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NEW VIDEO: I Quit MMOs and THIS Happened

Sometimes ambivalence, sometimes conviction.


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Thanks for commenting, @AssellusPrimus. I really appreciate the encouragement, the disclosure, and the challenge.

Experiment 2, Day 2:

Contract is in effect, signed, and posted. I played for less than two hours both today and yesterday, both times with a timer running next to me to hold me accountable. The temptation to play more is there, as well as a familiar voice that chides me to throw away the contract. My addict voice. I'm aware of this and am tracking it, which I count as a win in itself. Shifting my space/moving my body has been a great way to shift my mindset. I also want to increase my mindfulness meditation practice again - from 20 minutes to 30 minutes 5x/week.

I'll be honest: I was hesitant to post about the next phase of this 'experiment' here. I'm concerned that anything less than total abstinence won't be accepted by the community. I'm concerned that my attempts to 'moderate' will inspire others to do the same, which will set a poor precedent. I'm concerned that I'll fail and will be received with "told ya so." I'm concerned that I really am selling myself short and am not 'living up to my potential' now that I'm playing video games again. I'm concerned that I'm not 'doing the right thing' or made the 'wrong' choice. I could go on.

So there's that. A lot has been on my mind over these last couple of days. A lot of future-oriented, anxious thoughts. Self-acceptance, self-compassion, self-love are in short supply right now. I was chatting about this with my therapist last week... A big realization I came to is that no one is grading me... aside from myself. I think a pattern I'm discovering is how important social acceptance is to me: I live in a very active community and I hide the fact that I enjoy playing video games from others in the community. I'm embarrassed and ashamed by it. External validation feels really important to me right now - more than I want it to be. I want to be OK with myself.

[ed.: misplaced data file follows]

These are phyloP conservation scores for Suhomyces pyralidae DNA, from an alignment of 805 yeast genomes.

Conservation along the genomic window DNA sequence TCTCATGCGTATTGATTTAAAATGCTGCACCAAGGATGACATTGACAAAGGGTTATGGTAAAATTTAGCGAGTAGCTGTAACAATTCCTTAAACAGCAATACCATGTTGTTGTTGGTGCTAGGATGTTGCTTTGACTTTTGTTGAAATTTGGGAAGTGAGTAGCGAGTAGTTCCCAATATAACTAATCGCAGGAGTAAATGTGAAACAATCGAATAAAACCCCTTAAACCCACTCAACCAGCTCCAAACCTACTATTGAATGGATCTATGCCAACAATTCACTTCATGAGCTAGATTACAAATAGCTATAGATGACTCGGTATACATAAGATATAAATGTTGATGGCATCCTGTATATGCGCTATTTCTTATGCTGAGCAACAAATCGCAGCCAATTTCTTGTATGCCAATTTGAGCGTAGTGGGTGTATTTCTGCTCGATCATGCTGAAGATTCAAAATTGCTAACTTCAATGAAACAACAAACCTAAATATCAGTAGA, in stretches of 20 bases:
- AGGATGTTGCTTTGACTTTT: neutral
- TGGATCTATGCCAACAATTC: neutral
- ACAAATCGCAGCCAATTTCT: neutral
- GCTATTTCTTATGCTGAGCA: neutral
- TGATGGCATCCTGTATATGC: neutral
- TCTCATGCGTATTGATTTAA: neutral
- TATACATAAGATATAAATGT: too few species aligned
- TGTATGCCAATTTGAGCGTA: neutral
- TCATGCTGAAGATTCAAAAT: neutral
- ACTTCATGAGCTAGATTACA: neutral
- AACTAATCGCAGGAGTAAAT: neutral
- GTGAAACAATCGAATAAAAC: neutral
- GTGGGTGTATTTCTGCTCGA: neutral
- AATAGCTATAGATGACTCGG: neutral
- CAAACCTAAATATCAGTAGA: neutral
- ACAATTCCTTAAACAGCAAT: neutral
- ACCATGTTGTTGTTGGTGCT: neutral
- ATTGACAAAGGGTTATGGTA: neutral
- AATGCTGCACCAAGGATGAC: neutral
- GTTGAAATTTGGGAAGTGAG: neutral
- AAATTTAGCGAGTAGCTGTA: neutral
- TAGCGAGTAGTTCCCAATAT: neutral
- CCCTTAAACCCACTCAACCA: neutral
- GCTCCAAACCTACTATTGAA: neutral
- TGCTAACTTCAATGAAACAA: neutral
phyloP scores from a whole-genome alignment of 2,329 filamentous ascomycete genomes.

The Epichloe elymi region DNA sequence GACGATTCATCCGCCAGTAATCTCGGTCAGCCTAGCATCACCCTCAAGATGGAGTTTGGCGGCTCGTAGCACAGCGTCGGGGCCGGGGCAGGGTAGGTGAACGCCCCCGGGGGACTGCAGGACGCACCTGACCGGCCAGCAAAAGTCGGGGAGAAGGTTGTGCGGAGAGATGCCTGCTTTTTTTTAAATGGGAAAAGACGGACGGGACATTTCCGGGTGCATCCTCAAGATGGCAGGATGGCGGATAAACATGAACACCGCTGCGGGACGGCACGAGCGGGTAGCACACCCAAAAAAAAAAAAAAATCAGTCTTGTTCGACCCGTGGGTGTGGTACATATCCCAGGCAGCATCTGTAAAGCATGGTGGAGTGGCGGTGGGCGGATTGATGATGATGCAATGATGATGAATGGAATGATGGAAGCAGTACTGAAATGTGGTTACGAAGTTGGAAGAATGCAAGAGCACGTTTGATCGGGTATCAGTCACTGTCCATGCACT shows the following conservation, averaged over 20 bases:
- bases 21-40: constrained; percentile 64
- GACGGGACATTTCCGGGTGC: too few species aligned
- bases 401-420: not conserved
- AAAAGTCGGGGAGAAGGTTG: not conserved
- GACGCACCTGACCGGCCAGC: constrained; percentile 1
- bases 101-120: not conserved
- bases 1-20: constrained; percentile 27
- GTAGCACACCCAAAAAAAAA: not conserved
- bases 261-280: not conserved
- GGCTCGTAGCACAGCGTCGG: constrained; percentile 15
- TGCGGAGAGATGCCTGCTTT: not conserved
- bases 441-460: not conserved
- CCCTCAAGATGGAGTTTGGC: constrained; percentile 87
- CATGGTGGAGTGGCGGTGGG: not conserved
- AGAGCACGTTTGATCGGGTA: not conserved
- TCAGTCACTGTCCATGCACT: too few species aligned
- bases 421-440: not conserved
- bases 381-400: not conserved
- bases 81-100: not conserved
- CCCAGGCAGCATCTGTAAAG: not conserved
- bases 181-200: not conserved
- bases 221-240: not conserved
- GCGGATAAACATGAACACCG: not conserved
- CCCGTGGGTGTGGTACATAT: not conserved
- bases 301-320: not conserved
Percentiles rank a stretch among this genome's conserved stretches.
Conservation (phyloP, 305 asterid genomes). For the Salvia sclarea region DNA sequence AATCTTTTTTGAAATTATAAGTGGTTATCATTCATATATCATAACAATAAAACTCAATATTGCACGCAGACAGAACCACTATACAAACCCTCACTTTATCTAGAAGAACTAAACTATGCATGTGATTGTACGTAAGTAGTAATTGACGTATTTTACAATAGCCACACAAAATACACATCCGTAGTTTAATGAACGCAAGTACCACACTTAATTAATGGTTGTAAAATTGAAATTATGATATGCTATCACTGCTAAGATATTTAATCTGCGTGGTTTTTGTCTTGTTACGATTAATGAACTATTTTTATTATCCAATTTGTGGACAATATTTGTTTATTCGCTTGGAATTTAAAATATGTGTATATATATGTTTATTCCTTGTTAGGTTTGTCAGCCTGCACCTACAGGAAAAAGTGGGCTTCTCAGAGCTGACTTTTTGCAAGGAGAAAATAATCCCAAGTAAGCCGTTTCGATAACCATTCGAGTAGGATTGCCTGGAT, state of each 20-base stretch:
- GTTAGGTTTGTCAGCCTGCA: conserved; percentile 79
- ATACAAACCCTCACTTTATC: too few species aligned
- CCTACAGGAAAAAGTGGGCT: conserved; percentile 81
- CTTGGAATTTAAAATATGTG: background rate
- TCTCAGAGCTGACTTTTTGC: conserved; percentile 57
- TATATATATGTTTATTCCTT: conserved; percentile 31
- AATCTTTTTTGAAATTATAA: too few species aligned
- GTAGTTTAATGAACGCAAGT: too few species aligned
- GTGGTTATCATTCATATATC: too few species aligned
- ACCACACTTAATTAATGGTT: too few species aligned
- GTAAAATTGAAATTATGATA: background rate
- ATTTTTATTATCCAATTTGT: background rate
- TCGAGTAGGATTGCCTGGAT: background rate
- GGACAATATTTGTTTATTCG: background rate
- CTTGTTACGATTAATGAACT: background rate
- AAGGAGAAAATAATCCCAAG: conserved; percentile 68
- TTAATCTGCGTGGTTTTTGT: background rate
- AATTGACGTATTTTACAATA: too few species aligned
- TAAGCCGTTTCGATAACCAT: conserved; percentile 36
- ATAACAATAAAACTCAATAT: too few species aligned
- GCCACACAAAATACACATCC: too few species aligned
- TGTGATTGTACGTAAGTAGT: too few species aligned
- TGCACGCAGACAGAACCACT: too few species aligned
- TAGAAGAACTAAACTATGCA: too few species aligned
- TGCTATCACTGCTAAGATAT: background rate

Time to do some shame cycle work. I'll post about this in the other thread tomorrow and will add to it throughout the week/weekend. 

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This is your journey. I tried moderation BEFORE I committed to 90 days, thought I could make changes happen without abstinence. I couldn't, but nobody came to judge me for thinking else and nobody will judge you for trying it out even if it doesn't work out how you hope. 

My suggestion? Sit down and write down your newly emerged concerns since day 91 and then the benefits of 2 hours of gaming. Is it worth it for you? Can you make it so it has no negative effect on you?

People who play games some times don't need timers, don't feel concerned, just like you probably don't need those things about your food portions or glasses of drinks. I experienced these concerns myself, and that's how I knew I was still an addict and it was hurting me mentally to play.

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  • 3 weeks later...

Experiment Trial 3, Day 2:

Howdy folks. It's been a little over two weeks since my last post. A lot has happened since then:

  • I started playing video games again after my 90 day detox. This was planned - I wanted to find out what it felt like to play again and if it was possible to sustain other pursuits while playing. When I play I am averaging about 90 minutes per day.
  • I called off 'Experiment 2' which was guided by the contract posted above. The contract and pressure I felt was too much and I realized that I was doing this to myself - driving myself insane. I talked about this with my wife and my therapist and they both agreed that I created something with good intentions but poor execution/foresight.